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FROM A LONG TIME AGO

UP CLOSE AND PERSONAL– Visitors of the Cahokia Mounds Interpretive Center observe a display that depicts how Native Americans lived at the site. The Center is free and open daily from 9 a.m. to 5 p.m. The grounds are also open from sunset to sundown (For the Journal/Julian Lim).

Note: The weekly Illinois Bicentennial series is sponsored by the Illinois Associated Press Media Editors and Illinois Press Association. More than 20 newspapers are creating stories about the state’s history, places and key moments in advance of the Bicentennial on Dec. 3, 2018. Stories published up to this date can be found at 200Illinois.com.

A gaggle of rambunctious fifth-graders scrambled to the top of the 100-foot-high Monks Mound to get a great view of the Gateway Arch in downtown St. Louis, Mo., and burn off energy at the end of their class field trip to the Cahokia Mounds State Historic Site.

Before the climb, the Gardner Elementary students from Waterloo toured the historic site’s spacious interpretive center in Collinsville and learned how Native Americans based at the mounds conducted trade with people in other regions, including the Great Lakes for copper and the Gulf of Mexico for seashells.

 “People from around the world come here to see the Cahokia Mounds and it’s right in our backyard,” said Amy Wagenknecht, one of the students’ teachers.

The students were among the estimated 300,000 people who visit the historic site each year.

Monks Mound was built by Native Americans, now known as members of the Mississippian culture. According to assistant site manager Bill Iseminger, it is the largest pre-Columbian, earthen structure in all of North and South America. He has worked at the Cahokia Mounds site since 1971.

It also is one of 80 earthen mounds remaining in the area with 70 of them protected within the Cahokia Mounds State Historic Site that encompasses 2,200 acres. There originally were 120 mounds at the site.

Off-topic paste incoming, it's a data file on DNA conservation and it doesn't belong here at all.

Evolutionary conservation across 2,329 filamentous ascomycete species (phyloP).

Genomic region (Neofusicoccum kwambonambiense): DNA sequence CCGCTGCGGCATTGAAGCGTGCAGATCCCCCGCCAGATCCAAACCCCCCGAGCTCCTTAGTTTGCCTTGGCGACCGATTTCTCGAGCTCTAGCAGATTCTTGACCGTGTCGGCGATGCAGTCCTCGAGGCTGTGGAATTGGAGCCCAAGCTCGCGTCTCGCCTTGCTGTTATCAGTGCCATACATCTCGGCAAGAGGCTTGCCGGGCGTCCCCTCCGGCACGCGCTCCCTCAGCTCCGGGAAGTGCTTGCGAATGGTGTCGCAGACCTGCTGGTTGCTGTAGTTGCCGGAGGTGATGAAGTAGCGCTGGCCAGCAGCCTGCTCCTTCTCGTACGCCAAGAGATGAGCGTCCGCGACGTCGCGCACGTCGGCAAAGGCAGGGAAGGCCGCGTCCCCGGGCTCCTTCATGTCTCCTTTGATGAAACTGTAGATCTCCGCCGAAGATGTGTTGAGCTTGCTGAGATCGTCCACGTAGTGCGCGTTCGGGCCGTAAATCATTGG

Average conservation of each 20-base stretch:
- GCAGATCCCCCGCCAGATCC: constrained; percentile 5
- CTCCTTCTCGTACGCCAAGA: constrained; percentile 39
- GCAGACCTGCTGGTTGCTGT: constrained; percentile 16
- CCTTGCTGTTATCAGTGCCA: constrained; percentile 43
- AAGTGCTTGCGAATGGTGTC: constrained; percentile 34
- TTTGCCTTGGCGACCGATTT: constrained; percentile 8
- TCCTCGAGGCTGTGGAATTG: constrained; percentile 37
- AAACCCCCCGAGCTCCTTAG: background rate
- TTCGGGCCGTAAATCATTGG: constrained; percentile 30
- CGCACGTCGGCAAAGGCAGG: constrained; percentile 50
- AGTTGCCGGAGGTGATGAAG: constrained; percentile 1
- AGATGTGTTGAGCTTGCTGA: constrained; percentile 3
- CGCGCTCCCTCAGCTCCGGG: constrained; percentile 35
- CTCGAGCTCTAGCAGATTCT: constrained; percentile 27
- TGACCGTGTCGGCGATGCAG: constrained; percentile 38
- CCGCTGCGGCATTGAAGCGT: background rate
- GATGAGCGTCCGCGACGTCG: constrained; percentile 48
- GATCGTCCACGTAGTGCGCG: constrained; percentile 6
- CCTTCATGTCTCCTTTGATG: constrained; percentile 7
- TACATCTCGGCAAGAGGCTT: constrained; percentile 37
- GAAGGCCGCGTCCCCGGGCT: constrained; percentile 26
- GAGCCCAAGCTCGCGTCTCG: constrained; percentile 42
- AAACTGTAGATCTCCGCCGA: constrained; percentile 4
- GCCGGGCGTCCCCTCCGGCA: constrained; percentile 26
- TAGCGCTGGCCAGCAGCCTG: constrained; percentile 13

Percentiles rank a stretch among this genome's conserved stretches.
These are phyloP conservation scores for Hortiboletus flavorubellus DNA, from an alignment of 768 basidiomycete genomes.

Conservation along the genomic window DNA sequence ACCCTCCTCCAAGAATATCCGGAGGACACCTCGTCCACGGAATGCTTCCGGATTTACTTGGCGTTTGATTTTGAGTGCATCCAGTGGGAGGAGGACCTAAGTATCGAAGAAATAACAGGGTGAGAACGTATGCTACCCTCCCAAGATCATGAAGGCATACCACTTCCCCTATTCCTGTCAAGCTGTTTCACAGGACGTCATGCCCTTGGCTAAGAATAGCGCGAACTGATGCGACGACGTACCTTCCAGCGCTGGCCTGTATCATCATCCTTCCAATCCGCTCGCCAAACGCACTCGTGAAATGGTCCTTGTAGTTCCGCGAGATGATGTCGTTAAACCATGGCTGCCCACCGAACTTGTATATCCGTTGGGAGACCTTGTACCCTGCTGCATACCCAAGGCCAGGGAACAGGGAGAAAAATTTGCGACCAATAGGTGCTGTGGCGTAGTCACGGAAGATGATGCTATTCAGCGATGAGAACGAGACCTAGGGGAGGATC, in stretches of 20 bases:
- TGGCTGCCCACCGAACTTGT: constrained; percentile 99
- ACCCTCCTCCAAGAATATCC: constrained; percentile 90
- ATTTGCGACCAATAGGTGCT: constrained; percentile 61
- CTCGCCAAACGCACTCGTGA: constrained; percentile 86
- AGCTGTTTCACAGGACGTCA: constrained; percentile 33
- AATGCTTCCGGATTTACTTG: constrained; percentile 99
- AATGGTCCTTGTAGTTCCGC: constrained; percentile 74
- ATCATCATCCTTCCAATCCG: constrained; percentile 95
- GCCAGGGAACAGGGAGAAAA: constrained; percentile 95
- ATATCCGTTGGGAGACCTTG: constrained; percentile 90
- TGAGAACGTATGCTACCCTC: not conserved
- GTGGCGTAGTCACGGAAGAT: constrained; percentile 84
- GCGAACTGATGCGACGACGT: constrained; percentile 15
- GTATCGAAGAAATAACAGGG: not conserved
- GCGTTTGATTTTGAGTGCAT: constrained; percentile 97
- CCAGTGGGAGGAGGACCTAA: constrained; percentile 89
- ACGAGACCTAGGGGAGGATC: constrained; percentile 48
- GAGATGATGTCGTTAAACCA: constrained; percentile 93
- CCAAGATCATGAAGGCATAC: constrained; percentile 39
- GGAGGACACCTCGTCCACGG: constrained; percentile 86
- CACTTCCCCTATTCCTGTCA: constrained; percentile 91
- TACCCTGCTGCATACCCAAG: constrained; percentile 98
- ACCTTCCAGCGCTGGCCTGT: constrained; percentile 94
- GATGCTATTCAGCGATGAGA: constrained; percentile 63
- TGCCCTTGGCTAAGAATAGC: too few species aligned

According to Iseminger, at the height of the Cahokia Mounds, an estimated 10,000 to 20,000 American Indians lived there and perhaps twice as many lived in the region.

Cahokia was the largest prehistoric American Indian settlement north of Mexico. It’s known as “America’s first city,” and it is believed to have had a population larger than London in 1250.

Archaeologists are not sure why the Mississippians formed this major settlement around 1000 to 1050, and they do not know why the site was abandoned by 1400.

 “The urban nature of Cahokia is what intrigues a lot of archaeologists and historians, trying to understand how it began and how it ended and that middle period is all something we’re all constantly trying to unravel,” Iseminger said. “We do not know what they called themselves or this place. It’s not really a tribe, it’s an urban area.”

Archaeologists have raised questions about why the city rose from the Mississippi River flood plain near present-day St. Louis: Was it a powerful leader? Was a new religion developing? Was it inspired by a supernova seen worldwide in 1054?

According to Iseminger, a combination of motivations likely caused the Cahokia site to be abandoned.

 “They probably depleted most of the natural resources in the area,” he added.